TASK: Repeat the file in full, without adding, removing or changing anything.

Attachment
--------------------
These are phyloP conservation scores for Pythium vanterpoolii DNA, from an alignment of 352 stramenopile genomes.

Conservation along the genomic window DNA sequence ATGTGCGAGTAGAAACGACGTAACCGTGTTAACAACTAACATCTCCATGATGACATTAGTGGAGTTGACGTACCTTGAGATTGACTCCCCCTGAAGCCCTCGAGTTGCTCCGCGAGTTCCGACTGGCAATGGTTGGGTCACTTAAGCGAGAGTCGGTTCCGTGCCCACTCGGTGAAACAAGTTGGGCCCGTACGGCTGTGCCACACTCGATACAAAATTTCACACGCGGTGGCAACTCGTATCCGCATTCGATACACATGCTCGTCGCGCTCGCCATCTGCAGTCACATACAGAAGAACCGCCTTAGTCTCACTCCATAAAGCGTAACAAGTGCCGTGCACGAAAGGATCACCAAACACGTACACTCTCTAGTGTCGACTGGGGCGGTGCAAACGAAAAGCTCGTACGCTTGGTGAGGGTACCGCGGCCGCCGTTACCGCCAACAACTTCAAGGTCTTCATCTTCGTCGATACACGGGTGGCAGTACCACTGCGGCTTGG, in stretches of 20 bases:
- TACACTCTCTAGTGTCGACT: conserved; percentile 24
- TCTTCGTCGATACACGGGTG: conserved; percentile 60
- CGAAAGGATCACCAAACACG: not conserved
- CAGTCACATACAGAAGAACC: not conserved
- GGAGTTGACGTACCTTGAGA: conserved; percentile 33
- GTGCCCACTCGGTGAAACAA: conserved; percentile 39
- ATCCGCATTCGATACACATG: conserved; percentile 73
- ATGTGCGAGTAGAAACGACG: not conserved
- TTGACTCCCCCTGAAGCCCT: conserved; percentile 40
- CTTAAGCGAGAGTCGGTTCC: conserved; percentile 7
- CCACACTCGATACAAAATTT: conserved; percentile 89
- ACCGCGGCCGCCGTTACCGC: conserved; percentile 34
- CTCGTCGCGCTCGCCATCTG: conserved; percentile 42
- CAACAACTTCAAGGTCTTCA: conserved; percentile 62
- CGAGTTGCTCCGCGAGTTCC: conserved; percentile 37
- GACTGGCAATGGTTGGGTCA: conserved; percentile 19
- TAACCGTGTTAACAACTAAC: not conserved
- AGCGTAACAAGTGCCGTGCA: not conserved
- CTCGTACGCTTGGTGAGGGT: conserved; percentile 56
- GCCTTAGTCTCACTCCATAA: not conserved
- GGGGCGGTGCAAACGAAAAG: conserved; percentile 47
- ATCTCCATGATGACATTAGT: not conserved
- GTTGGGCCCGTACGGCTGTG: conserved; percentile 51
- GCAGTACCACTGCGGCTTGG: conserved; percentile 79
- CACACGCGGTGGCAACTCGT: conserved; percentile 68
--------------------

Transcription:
These are phyloP conservation scores for Pythium vanterpoolii DNA, from an alignment of 352 stramenopile genomes.

Conservation along the genomic window DNA sequence ATGTGCGAGTAGAAACGACGTAACCGTGTTAACAACTAACATCTCCATGATGACATTAGTGGAGTTGACGTACCTTGAGATTGACTCCCCCTGAAGCCCTCGAGTTGCTCCGCGAGTTCCGACTGGCAATGGTTGGGTCACTTAAGCGAGAGTCGGTTCCGTGCCCACTCGGTGAAACAAGTTGGGCCCGTACGGCTGTGCCACACTCGATACAAAATTTCACACGCGGTGGCAACTCGTATCCGCATTCGATACACATGCTCGTCGCGCTCGCCATCTGCAGTCACATACAGAAGAACCGCCTTAGTCTCACTCCATAAAGCGTAACAAGTGCCGTGCACGAAAGGATCACCAAACACGTACACTCTCTAGTGTCGACTGGGGCGGTGCAAACGAAAAGCTCGTACGCTTGGTGAGGGTACCGCGGCCGCCGTTACCGCCAACAACTTCAAGGTCTTCATCTTCGTCGATACACGGGTGGCAGTACCACTGCGGCTTGG, in stretches of 20 bases:
- TACACTCTCTAGTGTCGACT: conserved; percentile 24
- TCTTCGTCGATACACGGGTG: conserved; percentile 60
- CGAAAGGATCACCAAACACG: not conserved
- CAGTCACATACAGAAGAACC: not conserved
- GGAGTTGACGTACCTTGAGA: conserved; percentile 33
- GTGCCCACTCGGTGAAACAA: conserved; percentile 39
- ATCCGCATTCGATACACATG: conserved; percentile 73
- ATGTGCGAGTAGAAACGACG: not conserved
- TTGACTCCCCCTGAAGCCCT: conserved; percentile 40
- CTTAAGCGAGAGTCGGTTCC: conserved; percentile 7
- CCACACTCGATACAAAATTT: conserved; percentile 89
- ACCGCGGCCGCCGTTACCGC: conserved; percentile 34
- CTCGTCGCGCTCGCCATCTG: conserved; percentile 42
- CAACAACTTCAAGGTCTTCA: conserved; percentile 62
- CGAGTTGCTCCGCGAGTTCC: conserved; percentile 37
- GACTGGCAATGGTTGGGTCA: conserved; percentile 19
- TAACCGTGTTAACAACTAAC: not conserved
- AGCGTAACAAGTGCCGTGCA: not conserved
- CTCGTACGCTTGGTGAGGGT: conserved; percentile 56
- GCCTTAGTCTCACTCCATAA: not conserved
- GGGGCGGTGCAAACGAAAAG: conserved; percentile 47
- ATCTCCATGATGACATTAGT: not conserved
- GTTGGGCCCGTACGGCTGTG: conserved; percentile 51
- GCAGTACCACTGCGGCTTGG: conserved; percentile 79
- CACACGCGGTGGCAACTCGT: conserved; percentile 68